What was it like touring for the first time?

I had absolutely, positively no idea what to expect.  I had no rock n’ roll fantasy, and virtually no conception, romanticized or otherwise, what life on the road would be like.  To be honest, in Whiskeytown, it was often pretty lonely.  I was the only girl, and I felt quite at sea, probably a little like how a soldier feels when s/he’s drafted and sent to a foreign country.  That’s not complaining, though.  I would not trade the experiences I had for any other set of early-twenties memories.  I love what those years taught me, and I expect everyone has to scrabble over some loose rocks and get a little busted up in order to get to the life that fulfills them.

Touring can be really hard to deal with sometimes, are there any tricks of the trade that you’ve discovered over these years?

See above. Also, be really, really nice to people’s parents.  Parents have better beds, better food, better sheets, and they tend to stay where you left them so you can go back to their houses the next time through.  They also go to bed, so you’re not responsible for being the entertainment at the party after the show.

If you didn’t join Whiskeytown in the 1990s and never got into music, what do you think you would be doing now for a career?

I thought I’d be a professor of English.  Or a vet.

Any musical guilty pleasures you’ve been listening to lately?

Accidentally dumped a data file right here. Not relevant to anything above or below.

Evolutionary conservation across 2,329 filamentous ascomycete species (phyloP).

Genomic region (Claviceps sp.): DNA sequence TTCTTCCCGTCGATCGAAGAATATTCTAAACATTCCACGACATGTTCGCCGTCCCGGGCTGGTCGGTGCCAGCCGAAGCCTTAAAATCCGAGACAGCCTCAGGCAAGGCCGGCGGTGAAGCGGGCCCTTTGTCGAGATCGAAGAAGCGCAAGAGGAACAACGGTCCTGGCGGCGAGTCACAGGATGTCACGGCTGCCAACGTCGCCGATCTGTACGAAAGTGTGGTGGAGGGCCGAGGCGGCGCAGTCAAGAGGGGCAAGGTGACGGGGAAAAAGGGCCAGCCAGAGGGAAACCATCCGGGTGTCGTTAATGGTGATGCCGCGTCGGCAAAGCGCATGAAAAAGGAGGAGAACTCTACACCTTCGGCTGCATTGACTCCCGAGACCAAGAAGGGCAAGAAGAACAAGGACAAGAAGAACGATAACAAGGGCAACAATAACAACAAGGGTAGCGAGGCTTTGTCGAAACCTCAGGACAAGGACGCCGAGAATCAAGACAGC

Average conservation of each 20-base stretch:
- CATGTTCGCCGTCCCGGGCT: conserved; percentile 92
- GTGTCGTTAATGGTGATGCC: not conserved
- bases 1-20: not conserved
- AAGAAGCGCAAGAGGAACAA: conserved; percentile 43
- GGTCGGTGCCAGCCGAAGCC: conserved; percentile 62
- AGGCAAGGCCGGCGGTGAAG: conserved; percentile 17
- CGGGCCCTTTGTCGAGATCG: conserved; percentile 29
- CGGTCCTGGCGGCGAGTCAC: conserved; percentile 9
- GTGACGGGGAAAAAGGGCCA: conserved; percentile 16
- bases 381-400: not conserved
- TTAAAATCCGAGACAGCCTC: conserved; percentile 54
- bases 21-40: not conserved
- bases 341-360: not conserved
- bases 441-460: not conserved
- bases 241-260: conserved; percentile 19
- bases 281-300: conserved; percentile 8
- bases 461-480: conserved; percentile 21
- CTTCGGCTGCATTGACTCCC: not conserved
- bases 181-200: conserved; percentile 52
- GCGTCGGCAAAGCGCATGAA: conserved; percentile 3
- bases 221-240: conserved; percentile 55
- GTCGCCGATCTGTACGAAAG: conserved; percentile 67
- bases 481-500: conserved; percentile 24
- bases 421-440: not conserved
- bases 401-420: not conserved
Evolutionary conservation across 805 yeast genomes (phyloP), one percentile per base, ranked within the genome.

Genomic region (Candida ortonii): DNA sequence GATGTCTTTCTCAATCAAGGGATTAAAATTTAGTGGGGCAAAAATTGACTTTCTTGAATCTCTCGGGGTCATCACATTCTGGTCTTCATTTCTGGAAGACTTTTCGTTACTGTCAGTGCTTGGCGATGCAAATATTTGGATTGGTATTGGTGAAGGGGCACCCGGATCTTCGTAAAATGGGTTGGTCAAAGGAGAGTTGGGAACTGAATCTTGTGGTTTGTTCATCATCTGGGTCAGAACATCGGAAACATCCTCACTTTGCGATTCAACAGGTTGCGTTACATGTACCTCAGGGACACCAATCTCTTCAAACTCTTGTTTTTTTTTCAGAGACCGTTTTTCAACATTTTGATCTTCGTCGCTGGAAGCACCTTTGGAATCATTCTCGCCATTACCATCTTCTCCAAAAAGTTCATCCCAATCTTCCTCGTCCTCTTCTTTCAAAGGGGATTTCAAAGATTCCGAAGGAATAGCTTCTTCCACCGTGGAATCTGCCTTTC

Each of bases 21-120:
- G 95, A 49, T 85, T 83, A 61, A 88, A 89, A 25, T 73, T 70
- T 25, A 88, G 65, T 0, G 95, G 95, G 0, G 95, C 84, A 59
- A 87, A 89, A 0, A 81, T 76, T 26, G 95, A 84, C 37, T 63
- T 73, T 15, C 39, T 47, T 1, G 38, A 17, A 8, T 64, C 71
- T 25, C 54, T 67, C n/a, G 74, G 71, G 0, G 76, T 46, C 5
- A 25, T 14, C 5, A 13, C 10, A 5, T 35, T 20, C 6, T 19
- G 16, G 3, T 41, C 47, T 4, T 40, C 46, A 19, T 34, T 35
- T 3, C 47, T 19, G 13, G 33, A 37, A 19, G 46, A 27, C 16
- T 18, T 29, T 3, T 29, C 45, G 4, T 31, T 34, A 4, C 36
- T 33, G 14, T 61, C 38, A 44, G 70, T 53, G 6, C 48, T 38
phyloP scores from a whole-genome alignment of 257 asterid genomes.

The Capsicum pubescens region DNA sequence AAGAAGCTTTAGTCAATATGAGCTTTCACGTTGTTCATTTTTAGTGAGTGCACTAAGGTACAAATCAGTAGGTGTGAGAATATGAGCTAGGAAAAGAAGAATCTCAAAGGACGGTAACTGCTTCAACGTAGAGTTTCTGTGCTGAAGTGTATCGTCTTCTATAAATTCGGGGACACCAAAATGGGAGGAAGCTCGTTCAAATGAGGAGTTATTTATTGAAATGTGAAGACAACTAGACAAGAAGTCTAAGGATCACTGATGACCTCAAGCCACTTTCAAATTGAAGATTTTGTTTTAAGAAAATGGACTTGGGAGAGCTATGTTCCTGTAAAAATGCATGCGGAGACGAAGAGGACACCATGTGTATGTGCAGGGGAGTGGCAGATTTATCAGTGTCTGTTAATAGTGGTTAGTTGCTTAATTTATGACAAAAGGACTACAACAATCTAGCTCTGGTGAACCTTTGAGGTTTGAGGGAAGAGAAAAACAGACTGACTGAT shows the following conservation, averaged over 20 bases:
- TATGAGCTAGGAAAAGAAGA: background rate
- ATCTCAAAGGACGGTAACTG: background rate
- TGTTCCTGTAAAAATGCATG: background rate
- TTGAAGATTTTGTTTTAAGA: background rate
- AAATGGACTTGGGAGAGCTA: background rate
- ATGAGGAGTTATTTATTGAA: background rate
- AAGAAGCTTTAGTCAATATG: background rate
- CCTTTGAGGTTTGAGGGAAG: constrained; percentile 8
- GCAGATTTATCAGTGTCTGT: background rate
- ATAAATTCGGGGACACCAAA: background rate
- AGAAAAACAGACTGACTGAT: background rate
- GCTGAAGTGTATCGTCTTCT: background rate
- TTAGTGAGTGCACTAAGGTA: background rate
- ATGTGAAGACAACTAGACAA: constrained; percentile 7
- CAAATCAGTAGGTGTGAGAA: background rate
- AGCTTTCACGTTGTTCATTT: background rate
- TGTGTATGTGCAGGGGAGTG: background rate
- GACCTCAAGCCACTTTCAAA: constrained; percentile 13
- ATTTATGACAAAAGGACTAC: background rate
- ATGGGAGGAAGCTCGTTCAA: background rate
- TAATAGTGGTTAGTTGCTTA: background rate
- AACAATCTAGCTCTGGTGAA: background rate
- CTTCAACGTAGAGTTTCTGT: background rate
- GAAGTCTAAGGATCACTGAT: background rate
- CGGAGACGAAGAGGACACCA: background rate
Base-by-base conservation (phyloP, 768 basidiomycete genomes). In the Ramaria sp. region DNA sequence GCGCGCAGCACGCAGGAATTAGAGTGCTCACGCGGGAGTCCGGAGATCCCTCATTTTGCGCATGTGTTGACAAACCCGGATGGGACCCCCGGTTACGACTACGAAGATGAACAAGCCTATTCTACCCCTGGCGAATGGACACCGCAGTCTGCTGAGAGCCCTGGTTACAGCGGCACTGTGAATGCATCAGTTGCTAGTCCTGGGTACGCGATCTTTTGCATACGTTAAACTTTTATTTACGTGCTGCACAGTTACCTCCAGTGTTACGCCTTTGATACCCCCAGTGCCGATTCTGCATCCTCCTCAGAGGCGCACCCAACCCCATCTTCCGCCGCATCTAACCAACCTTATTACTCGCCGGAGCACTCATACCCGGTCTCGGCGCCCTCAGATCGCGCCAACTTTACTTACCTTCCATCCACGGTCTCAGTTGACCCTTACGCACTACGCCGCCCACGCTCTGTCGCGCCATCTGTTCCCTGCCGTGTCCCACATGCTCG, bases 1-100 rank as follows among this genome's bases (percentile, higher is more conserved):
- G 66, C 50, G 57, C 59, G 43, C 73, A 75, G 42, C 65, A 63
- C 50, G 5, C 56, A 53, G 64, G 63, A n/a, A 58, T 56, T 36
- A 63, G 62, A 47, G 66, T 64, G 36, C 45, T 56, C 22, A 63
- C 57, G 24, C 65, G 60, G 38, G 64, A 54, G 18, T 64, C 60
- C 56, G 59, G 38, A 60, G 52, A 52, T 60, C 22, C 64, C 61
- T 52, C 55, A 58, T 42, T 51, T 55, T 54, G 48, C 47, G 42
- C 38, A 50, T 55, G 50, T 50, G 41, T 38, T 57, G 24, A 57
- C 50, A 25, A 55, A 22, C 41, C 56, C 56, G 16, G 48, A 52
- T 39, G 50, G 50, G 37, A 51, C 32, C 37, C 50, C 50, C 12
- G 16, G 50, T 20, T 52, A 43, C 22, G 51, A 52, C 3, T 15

If you could sing with anyone, who would it be?

Doc Watson.

If you could play at any venue, where would it be?

Oh, any place with red velvet curtains, a nice, competent sound crew, and the kind of acoustics that make that crew irrelevant.  This might be somewhere in Europe so that I could have a memorable meal afterwards, but that’s not essential.

If you could live in any city or state (other than your current residence) where would it be?

I’m honestly pretty excited about/content with where I live now.  But I’ve always entertained a fantasy of living in the American Southwest.  I’d probably feel really weird there, but I like to imagine it.  Alternatively, I’d love to escape our fucked up politics, so maybe I’d choose Switzerland or Sweden or Holland–somewhere where I could live in the comfortable idea of everyone having some kind of safety net.  Seems that’s slipping everywhere, though, maybe–hard to keep anyone or any place on a political pedestal these days!

What was the worse show you’ve played that you can remember?

It’s great to always have an easy answer to this question:  East Lansing, MI, with Whiskeytown.  We played poorly, Ryan had a fit, we walked off stage after a few songs, and as we were loading out, the crowd left and returned with rotten fruits and tomatoes and threw them at us.  That took admirable effort on their part.  Unforgettable.  A sick badge of honor.  Killer.

What was the best show you ever attended?

Redd Kross at the Cat’s Cradle, Chapel Hill, circa 2001.
Or, you know, Gillian Welch and David Rawlings pretty much anywhere.
Or the time I saw James Taylor when I was 8.
Or The Cars in 1985.

Check out her band, The Small Ponds, on the interwebs at